Monday, 26 March 2012
If you receive, or do at some point in the future, a rejection from a job application always ask for feedback. It doesn’t matter what stage of the process you are rejected at, always request the reasons behind their decision. Once you have this do not let it negatively affect you and your motivation, instead use it as an excellent means of improving. Now that you know what your stumbling block was you can set actions in place to resolve it, whether it is something on your CV, your attire or perhaps even something you said during an interview. Criticism can definitely be a worthwhile lesson, just make sure you take the good from the bad and move forward.
Monday, 19 March 2012
Graduates need to remain vigilant the whole year round for opportunities that match their skills and interests. If you don’t have a job offer after the initial August/September intake do not panic or let your motivation and confidence take a hit. There is no seasonal slow-down and we have been and will carry on listing new graduate jobs every day. The mistake most people make is giving up because they haven’t snagged one of the early recruiting graduate schemes. These are just one of your options for roles after university, so do some more research, consider direct entry roles and keep the applications going, there are plenty more opportunities available to you!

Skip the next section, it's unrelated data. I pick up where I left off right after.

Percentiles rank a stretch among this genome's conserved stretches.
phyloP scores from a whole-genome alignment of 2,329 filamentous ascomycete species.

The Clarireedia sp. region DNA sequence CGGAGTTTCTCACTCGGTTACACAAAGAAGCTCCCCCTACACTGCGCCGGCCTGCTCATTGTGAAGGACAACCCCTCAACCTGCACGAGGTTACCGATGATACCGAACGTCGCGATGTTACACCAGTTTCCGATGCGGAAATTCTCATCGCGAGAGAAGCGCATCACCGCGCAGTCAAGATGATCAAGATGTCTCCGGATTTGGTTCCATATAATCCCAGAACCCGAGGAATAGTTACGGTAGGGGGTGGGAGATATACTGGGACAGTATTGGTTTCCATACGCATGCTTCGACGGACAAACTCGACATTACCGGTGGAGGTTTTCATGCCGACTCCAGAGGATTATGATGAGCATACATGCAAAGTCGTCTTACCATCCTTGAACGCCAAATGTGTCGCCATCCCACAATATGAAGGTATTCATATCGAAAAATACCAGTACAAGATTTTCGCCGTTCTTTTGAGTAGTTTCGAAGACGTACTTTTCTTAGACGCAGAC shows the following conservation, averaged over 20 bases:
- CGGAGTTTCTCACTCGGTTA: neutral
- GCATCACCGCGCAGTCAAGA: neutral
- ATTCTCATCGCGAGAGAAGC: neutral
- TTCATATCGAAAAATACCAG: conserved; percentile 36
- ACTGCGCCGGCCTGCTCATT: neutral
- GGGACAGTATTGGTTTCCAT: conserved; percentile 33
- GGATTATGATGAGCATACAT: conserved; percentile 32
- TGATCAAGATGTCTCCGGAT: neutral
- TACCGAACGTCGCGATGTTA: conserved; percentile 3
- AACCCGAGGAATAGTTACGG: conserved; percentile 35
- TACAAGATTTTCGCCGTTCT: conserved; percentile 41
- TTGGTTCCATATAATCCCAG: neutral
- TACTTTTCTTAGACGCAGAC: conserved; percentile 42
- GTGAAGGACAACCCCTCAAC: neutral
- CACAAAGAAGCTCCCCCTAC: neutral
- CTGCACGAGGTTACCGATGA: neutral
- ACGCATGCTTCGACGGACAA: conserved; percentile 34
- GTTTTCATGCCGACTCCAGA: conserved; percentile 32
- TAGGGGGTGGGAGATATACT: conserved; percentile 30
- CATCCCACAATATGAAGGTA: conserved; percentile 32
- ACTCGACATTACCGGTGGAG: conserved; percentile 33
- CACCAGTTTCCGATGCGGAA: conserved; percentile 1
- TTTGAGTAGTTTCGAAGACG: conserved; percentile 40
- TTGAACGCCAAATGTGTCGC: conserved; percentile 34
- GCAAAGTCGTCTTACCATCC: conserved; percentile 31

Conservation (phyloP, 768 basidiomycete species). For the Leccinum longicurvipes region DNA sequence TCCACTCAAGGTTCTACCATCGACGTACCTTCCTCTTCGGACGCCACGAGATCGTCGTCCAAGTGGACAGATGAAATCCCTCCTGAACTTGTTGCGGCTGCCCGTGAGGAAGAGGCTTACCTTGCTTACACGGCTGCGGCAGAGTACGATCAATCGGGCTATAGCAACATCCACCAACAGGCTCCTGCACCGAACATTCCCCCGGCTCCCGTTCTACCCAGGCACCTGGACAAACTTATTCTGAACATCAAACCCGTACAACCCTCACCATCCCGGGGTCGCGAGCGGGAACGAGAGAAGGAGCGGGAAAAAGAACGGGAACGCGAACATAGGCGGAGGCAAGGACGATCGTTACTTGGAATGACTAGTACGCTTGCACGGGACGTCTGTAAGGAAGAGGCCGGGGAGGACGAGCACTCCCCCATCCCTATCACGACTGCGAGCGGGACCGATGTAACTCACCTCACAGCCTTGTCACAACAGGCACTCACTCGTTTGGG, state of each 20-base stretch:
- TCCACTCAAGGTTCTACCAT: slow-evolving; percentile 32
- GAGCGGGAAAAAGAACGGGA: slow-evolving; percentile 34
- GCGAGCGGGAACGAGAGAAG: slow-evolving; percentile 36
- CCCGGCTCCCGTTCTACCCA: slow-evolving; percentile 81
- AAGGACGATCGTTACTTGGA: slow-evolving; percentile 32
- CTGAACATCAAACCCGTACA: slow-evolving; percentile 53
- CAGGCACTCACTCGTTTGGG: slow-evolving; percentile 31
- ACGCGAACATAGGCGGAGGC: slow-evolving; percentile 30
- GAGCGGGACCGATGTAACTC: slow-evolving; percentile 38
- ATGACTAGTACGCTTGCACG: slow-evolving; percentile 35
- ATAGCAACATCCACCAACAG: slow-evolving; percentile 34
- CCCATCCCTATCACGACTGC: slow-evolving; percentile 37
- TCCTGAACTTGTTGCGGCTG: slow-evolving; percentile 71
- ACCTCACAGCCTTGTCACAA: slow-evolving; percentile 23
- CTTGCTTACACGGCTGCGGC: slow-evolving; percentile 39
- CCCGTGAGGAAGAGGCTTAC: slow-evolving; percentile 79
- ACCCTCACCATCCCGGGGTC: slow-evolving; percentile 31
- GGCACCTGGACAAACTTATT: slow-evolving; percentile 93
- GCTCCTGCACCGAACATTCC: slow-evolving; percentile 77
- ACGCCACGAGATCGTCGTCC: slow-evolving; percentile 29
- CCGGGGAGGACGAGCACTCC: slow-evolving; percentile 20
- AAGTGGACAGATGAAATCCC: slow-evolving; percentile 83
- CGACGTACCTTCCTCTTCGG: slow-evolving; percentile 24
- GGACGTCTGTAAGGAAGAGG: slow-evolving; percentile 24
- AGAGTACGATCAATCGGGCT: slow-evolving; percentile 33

Monday, 12 March 2012
Having an in depth opinion of the industry shows you know what you are talking about, truly know what the job entails and are passionate about it. Graduate recruiters don’t want to hire someone who wants to get into the industry simply because they know people who have said it’s good or they’ve heard about the success of others. Interviewers will be looking for graduates who can tell them what they like about the industry, recount its history and give an opinion on where they think it will be in 5 years time. It is also important to get an idea of the market too so that you know who the competitors are and what the market position is for the company you’re interviewing with. Being able to comment on such factors, or possibly even compliment, sets you in motion to establish common ground and build good rapport.
Monday, 5 March 2012
The answer is research. You may have done loads, but there’s one thing the majority of candidates forget; the person who is going your graduate interview. We have such a broad range of networking mediums at our disposal these days that it is incredibly easy to do some effective research into your interviewer. When being offered an interview always ask who it will be with, if not already told, and make a note of the name and their job position within the company. Take advantage of resources such as LinkedIn to find out more about this person; what have they done in the past? What do they enjoy in their spare time? Etc. Try and find a common interest, such as sport or subjects studied, and use this to your advantage in the interview to strike up interesting conversation. Such an approach will instantly build rapport and make you memorable.